It’s nice to see the principal balance falling by > $1000/mo and the interest being less than $800/mo. I plan on staying in the home for as long as I can; it’s a nice place.

    Rate this comment: Thumb up 0

  43. Kary L. Krismer

    RE: wreckingbull @ 41 – Okay, I can see those would be factors too.

    I was thinking liquidity because that’s what I always think about with car loans. There the interest is so insignificant that liquidity drives the decision more.

    I do, however, view a house loan as being a possible hedge against inflation, depending on your situation and type of inflation. So I can see your point.

    Rate this comment: Thumb up 0

  44. ray pepper

    RE: Kary L. Krismer @ 38

    oh yes Kary..hes been flipping properties since you have been in diapers. The 90 days hold is common knowledge to all flip investors and most Agents out there who are actually moving properties.

    Rate this comment: Thumb up 0

  45. David Losh

    RE: wreckingbull @ 41RE: Kary L. Krismer @ 40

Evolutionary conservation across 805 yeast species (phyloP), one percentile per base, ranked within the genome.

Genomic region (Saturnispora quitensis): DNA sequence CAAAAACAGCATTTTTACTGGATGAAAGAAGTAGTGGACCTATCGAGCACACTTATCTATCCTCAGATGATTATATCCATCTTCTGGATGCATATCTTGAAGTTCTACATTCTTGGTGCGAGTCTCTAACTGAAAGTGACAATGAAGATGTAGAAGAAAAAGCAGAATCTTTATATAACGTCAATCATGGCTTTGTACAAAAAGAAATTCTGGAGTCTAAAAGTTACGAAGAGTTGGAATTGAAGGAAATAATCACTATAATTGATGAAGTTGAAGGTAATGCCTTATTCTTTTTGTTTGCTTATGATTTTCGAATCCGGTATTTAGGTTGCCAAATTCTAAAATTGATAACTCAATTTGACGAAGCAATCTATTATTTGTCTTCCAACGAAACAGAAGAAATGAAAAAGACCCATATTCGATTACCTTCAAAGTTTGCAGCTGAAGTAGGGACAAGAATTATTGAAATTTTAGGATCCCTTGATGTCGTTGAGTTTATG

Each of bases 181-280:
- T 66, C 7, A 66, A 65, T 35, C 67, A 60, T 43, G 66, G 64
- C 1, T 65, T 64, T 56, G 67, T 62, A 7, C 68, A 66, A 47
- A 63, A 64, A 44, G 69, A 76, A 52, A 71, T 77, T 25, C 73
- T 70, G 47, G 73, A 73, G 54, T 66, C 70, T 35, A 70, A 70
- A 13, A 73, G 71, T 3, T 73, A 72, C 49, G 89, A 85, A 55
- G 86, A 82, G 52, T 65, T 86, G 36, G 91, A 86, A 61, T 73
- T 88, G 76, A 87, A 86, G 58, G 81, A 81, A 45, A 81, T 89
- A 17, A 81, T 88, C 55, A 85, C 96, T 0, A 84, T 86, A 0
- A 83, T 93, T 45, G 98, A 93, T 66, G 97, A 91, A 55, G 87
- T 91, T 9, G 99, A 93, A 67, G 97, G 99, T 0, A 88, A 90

Liquidity is all you have. Even if you have inflation, true inflation, the equity you build will be eaten by the the increased cost of everything else. So, yes, in that way a house has become a lot like the purchase of a car, depending what you buy, and where.

    Rate this comment: Thumb up 0

  46. David Losh

    RE: ray pepper @ 44

    More guys I’ve met are doing owner financing with a cash out balloon.

    Rate this comment: Thumb up 0

  47. Kary L. Krismer

    By ray pepper @ 44:

    RE: Kary L. Krismer @ 38

    oh yes Kary..hes been flipping properties since you have been in diapers. The 90 days hold is common knowledge to all flip investors and most Agents out there who are actually moving properties.

    Some are six months.

    Rate this comment: Thumb up 0

Leave a Reply

Do you want a nifty avatar picture next to your name, instead of a photograph of Tim's dog? Just sign up with Gravatar, and make sure to use the same email address in the form below. It's that easy!

Please read the rules before posting a comment.

You have 5 comments remaining on this post.

Archives

Find us on Google+